CIA director: Current Israeli-Palestinian tensions resemble Second Intifada
Bill Burns says his meetings with leaders during last week’s trip to the region left him more concerned about prospect of increased violence
Jacob Magid is The Times of Israel's US correspondent
The director of the United States Central Intelligence Agency expressed his concern last week that the current period of tensions between Israel and the Palestinians is beginning to resemble the violence of the Second Intifada.
“I was a senior US diplomat 20 years ago during the Second Intifada, and I’m concerned — as are my colleagues in the intelligence community — that a lot of what we’re seeing today has a very unhappy resemblance to some of those realities that we saw then too,” Bill Burns said during a live interview at the Georgetown School of Foreign Service in Washington on Thursday.
The Second Intifada lasted from 2000 to 2005 and for Israelis became synonymous with the suicide blasts and bus bombings that led to the deaths of over 1,000 civilians and soldiers. The uprising that followed the Camp David peace negotiations also saw intense clashes with Israelis troops that left over 3,000 Palestinians dead.
Burns made the remarks days after returning from the region, where he met with senior Israeli and Palestinian leaders, as the Biden administration has intensified its efforts to calm tensions between the sides.
But Burns said he did not leave the trip feeling optimistic. “The conversations I’ve had with Israeli and Palestinian leaders left me quite concerned about the prospects for even greater fragility and even greater violence between Israelis and Palestinians.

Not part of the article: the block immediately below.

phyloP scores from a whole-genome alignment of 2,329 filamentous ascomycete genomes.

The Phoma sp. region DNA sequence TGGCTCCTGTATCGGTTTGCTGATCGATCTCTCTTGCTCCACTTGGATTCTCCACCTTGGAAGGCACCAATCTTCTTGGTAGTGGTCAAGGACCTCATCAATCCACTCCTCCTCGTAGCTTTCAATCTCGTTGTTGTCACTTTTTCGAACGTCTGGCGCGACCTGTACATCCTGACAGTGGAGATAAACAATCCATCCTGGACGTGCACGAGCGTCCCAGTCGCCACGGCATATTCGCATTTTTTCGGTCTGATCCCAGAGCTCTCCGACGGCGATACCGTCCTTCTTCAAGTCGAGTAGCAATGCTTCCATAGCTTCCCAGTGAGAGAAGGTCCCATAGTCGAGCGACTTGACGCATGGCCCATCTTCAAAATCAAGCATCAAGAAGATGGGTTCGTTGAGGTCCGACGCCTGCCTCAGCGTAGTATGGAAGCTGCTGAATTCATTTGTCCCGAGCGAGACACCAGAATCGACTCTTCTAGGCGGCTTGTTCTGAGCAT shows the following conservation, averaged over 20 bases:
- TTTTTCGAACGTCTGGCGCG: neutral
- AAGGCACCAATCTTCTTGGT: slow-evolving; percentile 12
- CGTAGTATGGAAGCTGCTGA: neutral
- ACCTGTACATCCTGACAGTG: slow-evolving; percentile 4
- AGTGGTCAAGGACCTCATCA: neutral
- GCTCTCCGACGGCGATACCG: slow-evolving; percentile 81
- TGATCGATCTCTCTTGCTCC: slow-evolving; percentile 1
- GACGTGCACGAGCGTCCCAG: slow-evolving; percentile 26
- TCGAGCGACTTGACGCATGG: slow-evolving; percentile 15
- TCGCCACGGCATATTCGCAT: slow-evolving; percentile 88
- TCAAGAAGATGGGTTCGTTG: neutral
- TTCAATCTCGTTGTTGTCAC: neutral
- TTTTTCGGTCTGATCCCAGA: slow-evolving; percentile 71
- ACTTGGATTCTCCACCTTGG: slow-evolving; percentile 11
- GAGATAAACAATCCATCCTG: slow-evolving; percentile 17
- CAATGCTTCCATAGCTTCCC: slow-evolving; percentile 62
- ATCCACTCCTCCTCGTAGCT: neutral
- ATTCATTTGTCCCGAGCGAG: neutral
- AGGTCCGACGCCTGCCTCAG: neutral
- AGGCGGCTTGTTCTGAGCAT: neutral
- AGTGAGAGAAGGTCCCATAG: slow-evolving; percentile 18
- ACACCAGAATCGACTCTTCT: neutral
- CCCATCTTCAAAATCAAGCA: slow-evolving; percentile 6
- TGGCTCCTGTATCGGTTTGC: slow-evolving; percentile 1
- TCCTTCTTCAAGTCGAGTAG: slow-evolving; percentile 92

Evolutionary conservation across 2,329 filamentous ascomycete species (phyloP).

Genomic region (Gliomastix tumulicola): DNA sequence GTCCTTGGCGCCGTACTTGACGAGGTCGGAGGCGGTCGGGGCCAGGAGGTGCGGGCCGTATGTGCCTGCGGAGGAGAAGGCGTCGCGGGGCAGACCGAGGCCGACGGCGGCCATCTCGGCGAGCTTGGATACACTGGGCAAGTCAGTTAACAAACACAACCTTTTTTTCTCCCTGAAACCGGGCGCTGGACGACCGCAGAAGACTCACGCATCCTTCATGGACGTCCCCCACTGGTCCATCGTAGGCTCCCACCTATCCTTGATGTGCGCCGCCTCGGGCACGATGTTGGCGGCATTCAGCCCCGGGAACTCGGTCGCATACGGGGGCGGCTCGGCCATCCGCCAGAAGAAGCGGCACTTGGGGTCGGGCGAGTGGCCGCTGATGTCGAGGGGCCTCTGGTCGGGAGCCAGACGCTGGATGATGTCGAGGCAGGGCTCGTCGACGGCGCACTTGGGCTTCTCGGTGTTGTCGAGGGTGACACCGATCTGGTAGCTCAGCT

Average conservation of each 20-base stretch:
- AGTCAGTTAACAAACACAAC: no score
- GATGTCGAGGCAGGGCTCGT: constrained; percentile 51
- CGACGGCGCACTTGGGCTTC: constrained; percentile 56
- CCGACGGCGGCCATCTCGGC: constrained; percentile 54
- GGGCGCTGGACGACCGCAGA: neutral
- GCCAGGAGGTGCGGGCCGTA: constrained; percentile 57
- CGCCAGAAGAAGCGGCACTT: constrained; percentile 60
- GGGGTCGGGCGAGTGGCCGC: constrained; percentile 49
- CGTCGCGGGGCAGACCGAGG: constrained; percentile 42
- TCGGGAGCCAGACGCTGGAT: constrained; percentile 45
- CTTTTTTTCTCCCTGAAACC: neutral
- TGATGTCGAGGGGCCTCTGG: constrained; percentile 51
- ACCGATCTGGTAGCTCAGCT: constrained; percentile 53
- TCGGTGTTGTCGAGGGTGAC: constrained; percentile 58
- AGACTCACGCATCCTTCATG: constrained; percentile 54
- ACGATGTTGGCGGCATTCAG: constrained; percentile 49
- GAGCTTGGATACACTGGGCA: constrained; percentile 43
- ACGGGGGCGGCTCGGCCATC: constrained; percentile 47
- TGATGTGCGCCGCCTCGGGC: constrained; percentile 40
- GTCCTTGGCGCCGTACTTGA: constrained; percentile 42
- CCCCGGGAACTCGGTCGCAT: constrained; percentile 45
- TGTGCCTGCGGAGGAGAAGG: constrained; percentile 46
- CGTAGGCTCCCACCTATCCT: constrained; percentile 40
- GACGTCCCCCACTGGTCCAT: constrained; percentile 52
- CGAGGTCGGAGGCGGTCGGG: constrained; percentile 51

“Part of the responsibility of my agency is to work as closely as we can with both the Palestinian security services and the Israeli security services to prevent the kind of explosions of violence that we’ve seen in recent weeks. That’s going to be a big challenge, and I’m concerned about that dimension of the landscape in the Middle East as well,” he added.
Ties between Jerusalem and Ramallah have been strained for months. The previous Israeli government took some steps to bolster the PA, but still refused to engage in diplomatic negotiations. Tensions have soared since the swearing-in of a new coalition in late December led by Prime Minister Benjamin Netanyahu. Widely seen as the most right-wing government in Israel’s history, it slapped a series of sanctions against the Palestinian Authority in early January in response to the latter’s successful initiative at the United Nations to have the International Court of Justice weigh in on Israel’s conduct in the territories.
Then on January 26, the IDF conducted a raid in the northern West Bank city of Jenin during which nine Palestinians were killed, including one civilian. Israel has defended the operation as a necessary anti-terror measure. The PA responded by announcing the severing of its security coordination with the IDF (though Abbas later told Burns ties were only partially cut).
A day later, a Palestinian gunman opened fire outside a synagogue in East Jerusalem, killing seven Israelis.
The IDF has pressed on with an anti-terror campaign to deal with a series of attacks that left 31 people in Israel dead in 2022, and seven more in an attack last month.
The IDF’s operation has netted more than 2,500 arrests in near-nightly raids. It also left 171 Palestinians dead in 2022, and another 41 since the beginning of the year — many of them carrying out attacks or during clashes with security forces, though some were uninvolved civilians.